►The Washington Post quotes a legal advisor to the U.S. Department of State who said that cyberattacks on the Unites States that lead to deaths, injuries, or damage to assets can trigger the nation's right of self-defense. Harold Koh, "speaking at a conference hosted by U.S. Cyber Command at Fort Meade, laid out 10 principles that he said the United States has adopted and has shared with other countries through the United Nations. They include the position that international law applies in cyberspace, a view that not all countries accept," the Post noted.
► USA Today reports that "France stepped up security at some of its embassies on Wednesday after a satirical Parisian weekly published crude caricatures of the Prophet Mohammed. The prime minister said he would block a demonstration by people angry over a movie insulting to Islam as the country plunged into a fierce debate about free speech.... Riot police took up positions outside the offices of the magazine, which was firebombed last year after it released an edition that mocked radical Islam."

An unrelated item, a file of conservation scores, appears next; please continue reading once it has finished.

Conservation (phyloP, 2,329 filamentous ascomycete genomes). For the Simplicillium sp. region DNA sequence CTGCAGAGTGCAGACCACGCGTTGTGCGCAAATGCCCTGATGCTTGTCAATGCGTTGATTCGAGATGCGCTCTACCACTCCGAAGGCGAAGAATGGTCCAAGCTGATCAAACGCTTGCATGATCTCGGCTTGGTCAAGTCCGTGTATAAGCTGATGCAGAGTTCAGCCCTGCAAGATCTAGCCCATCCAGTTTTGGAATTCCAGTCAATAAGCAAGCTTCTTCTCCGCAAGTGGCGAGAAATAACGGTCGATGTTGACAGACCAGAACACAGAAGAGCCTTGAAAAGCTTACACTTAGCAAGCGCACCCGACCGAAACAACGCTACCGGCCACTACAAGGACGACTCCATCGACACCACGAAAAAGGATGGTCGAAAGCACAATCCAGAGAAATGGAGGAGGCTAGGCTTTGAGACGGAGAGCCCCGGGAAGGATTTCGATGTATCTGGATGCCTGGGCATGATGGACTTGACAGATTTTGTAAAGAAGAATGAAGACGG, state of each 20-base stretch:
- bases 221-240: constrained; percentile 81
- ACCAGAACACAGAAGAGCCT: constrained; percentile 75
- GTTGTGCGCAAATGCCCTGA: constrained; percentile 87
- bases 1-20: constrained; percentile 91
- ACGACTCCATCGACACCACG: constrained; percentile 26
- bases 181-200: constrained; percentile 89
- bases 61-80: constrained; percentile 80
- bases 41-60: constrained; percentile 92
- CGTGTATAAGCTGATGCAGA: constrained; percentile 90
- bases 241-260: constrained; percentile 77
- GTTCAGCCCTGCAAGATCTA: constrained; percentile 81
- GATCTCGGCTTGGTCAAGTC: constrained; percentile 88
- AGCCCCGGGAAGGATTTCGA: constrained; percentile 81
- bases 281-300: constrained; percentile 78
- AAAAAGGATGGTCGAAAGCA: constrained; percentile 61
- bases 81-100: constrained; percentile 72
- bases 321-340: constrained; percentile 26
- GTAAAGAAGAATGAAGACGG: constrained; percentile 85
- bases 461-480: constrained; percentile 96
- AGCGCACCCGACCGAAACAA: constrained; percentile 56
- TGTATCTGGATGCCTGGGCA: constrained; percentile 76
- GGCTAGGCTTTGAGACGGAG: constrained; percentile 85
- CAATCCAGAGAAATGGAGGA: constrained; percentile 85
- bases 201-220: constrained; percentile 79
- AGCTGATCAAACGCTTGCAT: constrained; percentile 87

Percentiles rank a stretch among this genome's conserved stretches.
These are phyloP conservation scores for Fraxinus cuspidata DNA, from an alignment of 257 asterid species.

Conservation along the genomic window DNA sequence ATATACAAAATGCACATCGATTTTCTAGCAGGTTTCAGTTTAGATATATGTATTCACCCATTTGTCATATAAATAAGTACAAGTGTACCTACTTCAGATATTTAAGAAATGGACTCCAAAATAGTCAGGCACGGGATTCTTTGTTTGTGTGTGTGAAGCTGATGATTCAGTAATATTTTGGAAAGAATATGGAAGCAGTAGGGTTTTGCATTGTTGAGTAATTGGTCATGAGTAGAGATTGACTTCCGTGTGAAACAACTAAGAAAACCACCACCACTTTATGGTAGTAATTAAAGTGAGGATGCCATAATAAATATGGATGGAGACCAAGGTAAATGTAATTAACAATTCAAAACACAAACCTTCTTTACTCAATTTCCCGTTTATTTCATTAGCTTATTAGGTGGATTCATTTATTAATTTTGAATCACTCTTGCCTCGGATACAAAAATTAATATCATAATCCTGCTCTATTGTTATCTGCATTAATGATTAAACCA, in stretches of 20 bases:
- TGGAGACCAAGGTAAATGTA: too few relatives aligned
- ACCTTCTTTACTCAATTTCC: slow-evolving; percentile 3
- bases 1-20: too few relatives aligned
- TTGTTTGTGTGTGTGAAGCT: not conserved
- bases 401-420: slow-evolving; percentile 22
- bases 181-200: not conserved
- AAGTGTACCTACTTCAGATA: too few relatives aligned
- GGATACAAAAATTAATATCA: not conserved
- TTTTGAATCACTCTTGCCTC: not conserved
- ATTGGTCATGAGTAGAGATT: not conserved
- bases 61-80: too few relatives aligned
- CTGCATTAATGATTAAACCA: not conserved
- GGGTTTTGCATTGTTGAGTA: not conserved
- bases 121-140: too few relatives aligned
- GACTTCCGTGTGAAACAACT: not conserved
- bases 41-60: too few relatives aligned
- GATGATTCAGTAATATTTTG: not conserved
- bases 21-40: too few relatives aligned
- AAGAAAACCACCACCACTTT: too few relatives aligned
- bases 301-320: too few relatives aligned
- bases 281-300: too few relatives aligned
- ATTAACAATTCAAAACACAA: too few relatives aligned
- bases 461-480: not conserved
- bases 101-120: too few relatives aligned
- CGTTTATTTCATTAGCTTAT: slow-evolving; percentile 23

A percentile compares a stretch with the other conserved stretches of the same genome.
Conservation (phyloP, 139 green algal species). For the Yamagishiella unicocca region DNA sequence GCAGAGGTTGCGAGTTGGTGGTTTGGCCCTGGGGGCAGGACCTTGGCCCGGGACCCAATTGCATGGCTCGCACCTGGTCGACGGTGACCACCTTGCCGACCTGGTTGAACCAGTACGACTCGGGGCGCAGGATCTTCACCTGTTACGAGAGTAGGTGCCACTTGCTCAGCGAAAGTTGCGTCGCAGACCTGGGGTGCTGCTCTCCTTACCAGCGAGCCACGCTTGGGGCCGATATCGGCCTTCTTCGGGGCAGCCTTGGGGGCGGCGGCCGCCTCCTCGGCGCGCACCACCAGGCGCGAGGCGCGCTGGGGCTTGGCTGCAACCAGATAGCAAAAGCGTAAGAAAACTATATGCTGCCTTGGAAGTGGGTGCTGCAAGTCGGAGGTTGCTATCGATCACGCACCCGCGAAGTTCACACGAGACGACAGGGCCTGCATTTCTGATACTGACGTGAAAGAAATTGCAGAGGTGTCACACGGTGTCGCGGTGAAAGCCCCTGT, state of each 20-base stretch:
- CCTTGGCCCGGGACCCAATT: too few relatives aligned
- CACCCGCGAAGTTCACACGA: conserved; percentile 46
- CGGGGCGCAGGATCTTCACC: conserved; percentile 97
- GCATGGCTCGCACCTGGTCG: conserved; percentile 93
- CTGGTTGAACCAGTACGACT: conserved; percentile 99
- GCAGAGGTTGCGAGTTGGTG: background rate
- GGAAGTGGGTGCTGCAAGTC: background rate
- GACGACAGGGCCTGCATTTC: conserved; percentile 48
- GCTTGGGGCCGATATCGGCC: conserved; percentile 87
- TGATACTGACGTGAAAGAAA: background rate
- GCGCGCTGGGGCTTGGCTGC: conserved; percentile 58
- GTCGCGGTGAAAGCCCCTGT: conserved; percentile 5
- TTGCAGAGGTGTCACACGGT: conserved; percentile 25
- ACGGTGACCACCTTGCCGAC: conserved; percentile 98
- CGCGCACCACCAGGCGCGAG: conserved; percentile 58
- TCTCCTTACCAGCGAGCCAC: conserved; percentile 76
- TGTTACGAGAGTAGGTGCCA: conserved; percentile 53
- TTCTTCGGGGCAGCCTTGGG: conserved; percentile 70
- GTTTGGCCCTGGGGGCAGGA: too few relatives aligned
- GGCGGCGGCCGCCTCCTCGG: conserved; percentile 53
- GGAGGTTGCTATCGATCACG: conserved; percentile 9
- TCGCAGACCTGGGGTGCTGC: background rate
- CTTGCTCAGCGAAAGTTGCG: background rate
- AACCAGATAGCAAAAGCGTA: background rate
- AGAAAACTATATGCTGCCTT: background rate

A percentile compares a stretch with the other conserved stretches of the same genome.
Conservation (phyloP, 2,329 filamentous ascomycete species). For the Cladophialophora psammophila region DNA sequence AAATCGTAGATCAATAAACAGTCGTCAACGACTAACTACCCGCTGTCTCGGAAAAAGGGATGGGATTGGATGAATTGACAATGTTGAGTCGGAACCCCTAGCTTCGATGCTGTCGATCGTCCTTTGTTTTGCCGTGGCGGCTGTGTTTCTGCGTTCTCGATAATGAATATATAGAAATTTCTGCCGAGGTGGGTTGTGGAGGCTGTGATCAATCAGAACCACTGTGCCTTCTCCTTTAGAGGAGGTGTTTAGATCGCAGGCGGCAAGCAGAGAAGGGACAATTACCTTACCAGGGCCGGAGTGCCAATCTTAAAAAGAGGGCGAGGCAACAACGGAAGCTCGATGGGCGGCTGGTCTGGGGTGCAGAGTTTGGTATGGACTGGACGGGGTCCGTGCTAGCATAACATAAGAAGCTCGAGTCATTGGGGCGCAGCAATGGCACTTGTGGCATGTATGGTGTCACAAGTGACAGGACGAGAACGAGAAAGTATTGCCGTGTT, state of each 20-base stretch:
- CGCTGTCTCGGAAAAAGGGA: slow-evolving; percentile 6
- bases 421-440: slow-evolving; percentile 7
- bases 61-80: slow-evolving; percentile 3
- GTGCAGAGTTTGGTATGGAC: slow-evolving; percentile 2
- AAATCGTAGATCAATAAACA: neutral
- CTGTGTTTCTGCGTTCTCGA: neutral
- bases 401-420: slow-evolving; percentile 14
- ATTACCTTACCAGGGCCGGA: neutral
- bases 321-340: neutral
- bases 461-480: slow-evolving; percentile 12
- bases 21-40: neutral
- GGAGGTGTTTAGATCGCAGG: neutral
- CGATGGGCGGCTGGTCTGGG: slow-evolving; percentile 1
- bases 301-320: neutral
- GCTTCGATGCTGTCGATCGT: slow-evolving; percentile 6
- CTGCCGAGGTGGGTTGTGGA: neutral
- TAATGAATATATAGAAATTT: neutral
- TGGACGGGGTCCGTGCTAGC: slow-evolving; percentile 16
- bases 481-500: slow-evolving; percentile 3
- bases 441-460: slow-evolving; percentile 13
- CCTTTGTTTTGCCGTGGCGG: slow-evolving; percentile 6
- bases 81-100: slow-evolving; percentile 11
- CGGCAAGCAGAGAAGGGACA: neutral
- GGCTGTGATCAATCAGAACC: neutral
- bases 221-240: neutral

► At its annual conference next month, HALO Corporation will hold a crisis management role-playing scenario in which zombies attack. "The five-day event will provide hands-on training, realistic demonstrations, lectures and classes geared to more than 1,000 military personnel, law enforcement officials, medical experts, and state and federal government workers, " explains USA Today. The zombie scenario "is intended to add some levity to the more dire scenarios summit goers will encounter -- incidents depicting active shooters inside a hospital or downed pilots trapped behind enemy lines, for instance. The pandemic medical nightmare is bound to be an attention-getter among people attending the summit."